“Because I’m working in England, this is the only reason [why I favour domestic-based players]. If I’m working with Serbia, Israel or Thailand it’s about following the natural way. We are not on the level for bringing best players in the world.
“We want to bring people in with a similar level whether they are English or foreign. If they are a similar level I prefer domestic players as they know what life is like here and they don’t need so much time for adaption.
“This competition is really long with many games so you don’t have so much time to prepare and adapt. They must be ready for the challenge.”
One player courting the attention of Europe’s biggest clubs is Ryan Sessegnon. The 17-year-old has scored 15 goals this season and won five EFL awards, prompting many to suggest the left-wing back warrants a call-up to the England squad for this summer’s World Cup in Russia.
“He’s the best young player I’ve managed in my life,” beamed Jokanovic.
“I’ve managed important players like [Stevan] Jovetic and [Adem] Ljajic in Partizan Belgrade but this man is really different. To play at this age he’s competing really hard at Championship level and shown fantastic quality.
“He’s one of the best football ‘projects’ in England and the world. He has huge potential ahead of him and a healthy mentality. I believe he can arrive and become a top player.”
Fulham scored 85 times last season - the second-highest tally achieved by the team in the last 58 years. Players including Tom Cairney and Aleksandar Mitrovic have lauded Jokanovic’s training methods and ability to get the best out of his players, an aspect of his managerial style that he remains deeply proud of.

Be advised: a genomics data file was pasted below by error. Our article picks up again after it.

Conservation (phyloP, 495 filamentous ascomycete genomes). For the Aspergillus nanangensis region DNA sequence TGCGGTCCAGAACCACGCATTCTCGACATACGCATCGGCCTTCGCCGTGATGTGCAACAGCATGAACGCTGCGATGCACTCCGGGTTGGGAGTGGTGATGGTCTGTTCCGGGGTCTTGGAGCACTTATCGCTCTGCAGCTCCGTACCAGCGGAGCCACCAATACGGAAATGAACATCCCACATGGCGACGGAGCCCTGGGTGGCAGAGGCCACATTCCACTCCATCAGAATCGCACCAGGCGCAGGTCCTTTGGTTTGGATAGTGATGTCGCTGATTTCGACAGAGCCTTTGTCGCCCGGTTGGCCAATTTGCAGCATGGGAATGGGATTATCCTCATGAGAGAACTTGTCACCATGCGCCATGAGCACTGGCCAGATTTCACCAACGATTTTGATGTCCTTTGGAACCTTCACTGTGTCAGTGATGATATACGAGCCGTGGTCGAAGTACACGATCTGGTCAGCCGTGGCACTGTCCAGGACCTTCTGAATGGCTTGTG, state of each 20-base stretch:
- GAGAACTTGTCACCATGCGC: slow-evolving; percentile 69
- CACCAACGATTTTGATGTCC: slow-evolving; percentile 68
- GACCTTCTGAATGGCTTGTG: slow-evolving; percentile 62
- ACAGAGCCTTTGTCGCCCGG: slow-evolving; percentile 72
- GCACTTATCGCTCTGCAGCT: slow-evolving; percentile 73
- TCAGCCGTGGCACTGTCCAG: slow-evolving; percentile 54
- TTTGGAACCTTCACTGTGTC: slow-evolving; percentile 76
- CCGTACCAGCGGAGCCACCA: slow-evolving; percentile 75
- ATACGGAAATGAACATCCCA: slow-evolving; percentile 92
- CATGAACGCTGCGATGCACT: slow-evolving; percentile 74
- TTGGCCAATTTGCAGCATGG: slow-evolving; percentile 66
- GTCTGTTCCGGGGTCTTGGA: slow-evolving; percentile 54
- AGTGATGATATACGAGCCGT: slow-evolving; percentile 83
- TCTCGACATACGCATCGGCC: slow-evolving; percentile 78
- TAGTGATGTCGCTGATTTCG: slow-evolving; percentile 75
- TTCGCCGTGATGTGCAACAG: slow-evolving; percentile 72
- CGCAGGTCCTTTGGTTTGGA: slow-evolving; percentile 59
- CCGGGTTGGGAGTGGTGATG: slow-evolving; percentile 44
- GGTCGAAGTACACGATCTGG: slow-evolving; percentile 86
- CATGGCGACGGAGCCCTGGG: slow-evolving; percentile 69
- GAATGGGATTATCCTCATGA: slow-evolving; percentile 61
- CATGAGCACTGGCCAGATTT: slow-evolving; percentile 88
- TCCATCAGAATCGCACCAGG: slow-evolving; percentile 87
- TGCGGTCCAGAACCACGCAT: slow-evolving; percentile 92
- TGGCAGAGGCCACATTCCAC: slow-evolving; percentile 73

“I want to make people around me better and I must be satisfied if they feel improvement in themselves. I try to make improvements for people all around me. Sometimes we need patience, sometimes we need the time to trust each other and this is natural but the intention for both sides is always positive. I try to make them better and they make me better too.”
Unsurprisingly, Jokanovic is quick to dismiss reports linking him with a move down the road to Chelsea. An unbeaten run inspired by the manager’s attack-minded philosophy has seen several clubs linked, but Fulham remains the only team in his mind right now.
“This is nice for my wife to read the news and ask me about these kind of reports,” he joked.
“I try to be focused on my job and try to do a good job and if I’m successful with Fulham in the future then some positive things can happen.”
The ultimate goal of Premier League promotion is in Jovanovic’s sights and he portrays the same studious focus which has seen the Cottagers impress with their free-flowing football this season, but now it's time to deliver the end product that he and his team have been working towards throughout a gruelling campaign.
“The Championship is an exciting and quality competition, we know it exists at that level. We are strong and believe we can be successful. We’re going to push until the end."